Eva Jay was born in November 1728. She was the daughter of Peter and Mary Van Cortlandt Jay of Westchester County. Eva was not a healthy girl and also was beset by emotional problems. Marriage age passed and Eva remained a spinster living on her family's Westchester estate and also at the family home in Manhattan.
Eva was thirty-eight years old when she became the third wife of thirty-six year-old Reverend Harry Munro in March 1766. At the time, the marriage connected an ambitious cleric with the most prominent families in Westchester County. With their new-born son, she followed Munro to Albany where he had been installed as rector of St. Peter's Anglican Church.
The Munros moved into the new Albany parsonage and she often accompanied her husband to minister to the Mohawks. But by mid-1775, her trips to the Caughnawaga mission were more to see a husband who was less comfortable in Albany's charged and increasingly anti-British climate.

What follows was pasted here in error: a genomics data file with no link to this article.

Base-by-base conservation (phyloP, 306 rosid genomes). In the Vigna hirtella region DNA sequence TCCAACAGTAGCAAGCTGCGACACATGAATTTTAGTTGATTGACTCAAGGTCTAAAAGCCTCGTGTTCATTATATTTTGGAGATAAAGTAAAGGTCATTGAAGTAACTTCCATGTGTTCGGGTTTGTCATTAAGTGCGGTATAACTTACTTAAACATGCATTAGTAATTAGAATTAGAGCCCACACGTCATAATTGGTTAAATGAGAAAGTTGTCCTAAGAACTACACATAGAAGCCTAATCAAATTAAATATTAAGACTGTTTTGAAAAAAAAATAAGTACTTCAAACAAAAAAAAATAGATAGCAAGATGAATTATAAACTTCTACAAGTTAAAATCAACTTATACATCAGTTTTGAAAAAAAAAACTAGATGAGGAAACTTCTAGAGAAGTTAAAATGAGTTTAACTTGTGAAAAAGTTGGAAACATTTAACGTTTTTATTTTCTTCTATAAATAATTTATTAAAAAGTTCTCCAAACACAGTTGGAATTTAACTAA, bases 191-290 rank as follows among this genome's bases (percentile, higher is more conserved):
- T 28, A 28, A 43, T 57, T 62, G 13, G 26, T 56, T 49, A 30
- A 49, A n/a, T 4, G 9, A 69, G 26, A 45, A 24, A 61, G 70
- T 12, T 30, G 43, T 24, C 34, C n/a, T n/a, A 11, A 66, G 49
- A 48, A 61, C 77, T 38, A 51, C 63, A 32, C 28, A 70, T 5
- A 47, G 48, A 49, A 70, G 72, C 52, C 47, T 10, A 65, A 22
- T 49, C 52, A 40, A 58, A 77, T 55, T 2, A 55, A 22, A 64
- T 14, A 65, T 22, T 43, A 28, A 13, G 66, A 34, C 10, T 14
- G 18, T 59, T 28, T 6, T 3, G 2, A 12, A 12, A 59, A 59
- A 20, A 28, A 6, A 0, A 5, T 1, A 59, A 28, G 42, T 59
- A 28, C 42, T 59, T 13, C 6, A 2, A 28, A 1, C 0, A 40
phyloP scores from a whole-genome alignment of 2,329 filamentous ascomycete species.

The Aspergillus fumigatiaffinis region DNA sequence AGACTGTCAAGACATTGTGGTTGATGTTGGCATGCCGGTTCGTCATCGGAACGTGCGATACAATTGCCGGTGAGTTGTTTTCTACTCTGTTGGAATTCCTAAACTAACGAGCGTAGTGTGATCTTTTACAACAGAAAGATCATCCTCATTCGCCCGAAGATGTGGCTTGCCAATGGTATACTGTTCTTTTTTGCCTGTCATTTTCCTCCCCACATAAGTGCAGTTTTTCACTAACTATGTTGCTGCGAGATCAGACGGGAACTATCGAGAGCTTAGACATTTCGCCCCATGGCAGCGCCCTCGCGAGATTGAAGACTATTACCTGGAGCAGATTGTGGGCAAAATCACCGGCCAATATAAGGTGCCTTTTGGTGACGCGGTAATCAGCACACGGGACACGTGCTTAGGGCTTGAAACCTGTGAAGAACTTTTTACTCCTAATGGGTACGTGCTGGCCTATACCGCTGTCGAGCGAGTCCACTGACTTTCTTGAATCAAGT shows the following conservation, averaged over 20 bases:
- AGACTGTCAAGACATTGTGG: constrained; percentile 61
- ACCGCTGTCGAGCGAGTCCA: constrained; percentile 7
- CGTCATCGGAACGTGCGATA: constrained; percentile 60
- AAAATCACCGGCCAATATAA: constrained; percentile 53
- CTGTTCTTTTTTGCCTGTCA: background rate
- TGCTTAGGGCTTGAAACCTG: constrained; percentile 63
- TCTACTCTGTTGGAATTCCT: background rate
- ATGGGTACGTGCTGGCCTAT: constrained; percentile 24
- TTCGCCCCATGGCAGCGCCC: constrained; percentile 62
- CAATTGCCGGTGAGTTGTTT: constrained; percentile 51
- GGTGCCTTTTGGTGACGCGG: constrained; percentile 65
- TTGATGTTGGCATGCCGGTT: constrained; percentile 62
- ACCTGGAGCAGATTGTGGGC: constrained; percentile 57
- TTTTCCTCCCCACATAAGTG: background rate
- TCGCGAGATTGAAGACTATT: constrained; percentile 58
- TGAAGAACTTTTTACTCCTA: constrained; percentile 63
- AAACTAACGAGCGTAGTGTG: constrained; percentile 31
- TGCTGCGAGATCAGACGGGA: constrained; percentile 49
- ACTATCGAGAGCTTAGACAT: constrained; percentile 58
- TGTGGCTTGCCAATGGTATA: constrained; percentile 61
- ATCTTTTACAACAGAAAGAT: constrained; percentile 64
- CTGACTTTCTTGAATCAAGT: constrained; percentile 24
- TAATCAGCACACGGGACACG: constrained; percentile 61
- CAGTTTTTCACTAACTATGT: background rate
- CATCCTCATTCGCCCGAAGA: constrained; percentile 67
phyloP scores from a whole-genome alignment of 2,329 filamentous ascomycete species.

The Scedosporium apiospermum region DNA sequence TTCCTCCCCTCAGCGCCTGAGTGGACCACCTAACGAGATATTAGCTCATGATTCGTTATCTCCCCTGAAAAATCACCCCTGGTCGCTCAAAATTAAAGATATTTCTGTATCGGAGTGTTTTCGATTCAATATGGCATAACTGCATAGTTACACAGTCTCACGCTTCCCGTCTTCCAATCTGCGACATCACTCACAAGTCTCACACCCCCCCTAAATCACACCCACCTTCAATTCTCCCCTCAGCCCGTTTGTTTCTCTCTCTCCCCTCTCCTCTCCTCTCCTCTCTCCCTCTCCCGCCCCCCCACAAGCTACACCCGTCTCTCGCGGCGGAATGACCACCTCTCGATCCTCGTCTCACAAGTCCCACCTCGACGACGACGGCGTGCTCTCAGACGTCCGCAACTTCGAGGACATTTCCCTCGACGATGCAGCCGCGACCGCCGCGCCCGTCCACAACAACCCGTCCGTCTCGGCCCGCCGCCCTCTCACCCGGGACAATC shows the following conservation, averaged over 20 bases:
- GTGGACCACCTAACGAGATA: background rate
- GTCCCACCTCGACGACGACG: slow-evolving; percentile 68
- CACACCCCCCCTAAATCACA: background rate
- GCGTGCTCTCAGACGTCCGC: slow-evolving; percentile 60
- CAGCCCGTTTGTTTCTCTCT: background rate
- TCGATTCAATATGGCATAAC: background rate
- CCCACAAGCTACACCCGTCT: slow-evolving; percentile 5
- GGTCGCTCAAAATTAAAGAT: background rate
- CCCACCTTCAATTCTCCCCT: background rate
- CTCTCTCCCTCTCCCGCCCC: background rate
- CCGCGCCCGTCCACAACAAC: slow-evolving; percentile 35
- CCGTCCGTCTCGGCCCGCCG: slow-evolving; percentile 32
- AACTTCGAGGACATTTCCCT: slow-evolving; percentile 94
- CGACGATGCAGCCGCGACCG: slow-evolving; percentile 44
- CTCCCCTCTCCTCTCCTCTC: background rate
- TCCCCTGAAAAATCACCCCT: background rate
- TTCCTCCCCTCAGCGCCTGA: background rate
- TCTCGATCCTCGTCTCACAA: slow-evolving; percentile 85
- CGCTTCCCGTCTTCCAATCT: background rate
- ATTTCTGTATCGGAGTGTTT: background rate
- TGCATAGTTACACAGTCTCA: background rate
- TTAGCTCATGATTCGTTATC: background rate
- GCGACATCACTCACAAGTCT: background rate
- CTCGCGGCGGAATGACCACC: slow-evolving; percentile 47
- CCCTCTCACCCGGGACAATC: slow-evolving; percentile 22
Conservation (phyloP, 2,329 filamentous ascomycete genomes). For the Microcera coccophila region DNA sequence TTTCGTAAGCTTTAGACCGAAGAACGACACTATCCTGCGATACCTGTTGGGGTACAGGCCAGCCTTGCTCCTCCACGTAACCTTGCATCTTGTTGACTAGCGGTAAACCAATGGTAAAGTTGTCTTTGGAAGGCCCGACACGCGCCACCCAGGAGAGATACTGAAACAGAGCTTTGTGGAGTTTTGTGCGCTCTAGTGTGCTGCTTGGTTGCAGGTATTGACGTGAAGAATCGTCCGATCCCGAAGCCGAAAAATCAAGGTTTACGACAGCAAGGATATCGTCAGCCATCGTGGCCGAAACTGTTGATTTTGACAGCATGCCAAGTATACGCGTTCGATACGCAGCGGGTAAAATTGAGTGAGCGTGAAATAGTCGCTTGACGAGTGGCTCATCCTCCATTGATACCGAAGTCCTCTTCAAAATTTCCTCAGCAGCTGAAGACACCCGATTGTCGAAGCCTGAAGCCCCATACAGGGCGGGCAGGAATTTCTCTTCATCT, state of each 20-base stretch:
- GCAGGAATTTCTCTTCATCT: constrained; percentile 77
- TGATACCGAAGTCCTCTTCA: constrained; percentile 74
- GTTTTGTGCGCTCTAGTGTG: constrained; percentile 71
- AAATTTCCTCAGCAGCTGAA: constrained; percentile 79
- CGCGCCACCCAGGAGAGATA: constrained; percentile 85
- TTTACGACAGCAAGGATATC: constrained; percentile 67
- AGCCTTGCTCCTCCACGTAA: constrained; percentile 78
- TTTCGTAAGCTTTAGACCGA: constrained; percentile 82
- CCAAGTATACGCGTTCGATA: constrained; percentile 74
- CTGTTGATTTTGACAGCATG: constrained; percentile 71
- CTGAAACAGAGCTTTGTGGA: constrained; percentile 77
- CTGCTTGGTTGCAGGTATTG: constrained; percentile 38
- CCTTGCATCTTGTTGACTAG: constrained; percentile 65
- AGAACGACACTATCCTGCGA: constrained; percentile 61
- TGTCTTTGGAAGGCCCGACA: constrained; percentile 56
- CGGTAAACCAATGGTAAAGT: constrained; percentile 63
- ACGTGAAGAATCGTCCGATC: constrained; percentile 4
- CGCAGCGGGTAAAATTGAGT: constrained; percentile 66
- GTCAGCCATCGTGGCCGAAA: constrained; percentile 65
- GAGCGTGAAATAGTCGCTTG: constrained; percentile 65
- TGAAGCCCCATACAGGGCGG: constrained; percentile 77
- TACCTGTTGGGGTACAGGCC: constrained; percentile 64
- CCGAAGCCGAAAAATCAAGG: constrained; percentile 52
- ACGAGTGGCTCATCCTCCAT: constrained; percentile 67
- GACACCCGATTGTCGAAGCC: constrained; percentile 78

At the outbreak of hostilities, the Scottish-born Munro had been identified as a Tory. Within a year, he was imprisoned. In 1777, he escaped to the British in New York never to return. With the chapel closed and with most St. Peter's parishioners under suspicion themselves, the fragile and aging Eva found little comfort in Albany - even though she was the older sister of revolutionary leader John Jay. She lived out the war with the Jay family in rural Westchester Couty - returning to Albany in 1779 to beg that her departed husband's name not be included in the Act of Attainder - which would deprive her of his property.
Although there was some talk of her joining her exiled husband in Scotland, Eva and her son remained with the Jay family. Her marriage was a casualty of the war!
Eva Jay Munro died in April 1810. Deserted by her husband, she was buried in the Jay family plot in Rye, New York.
first posted: 8/5/02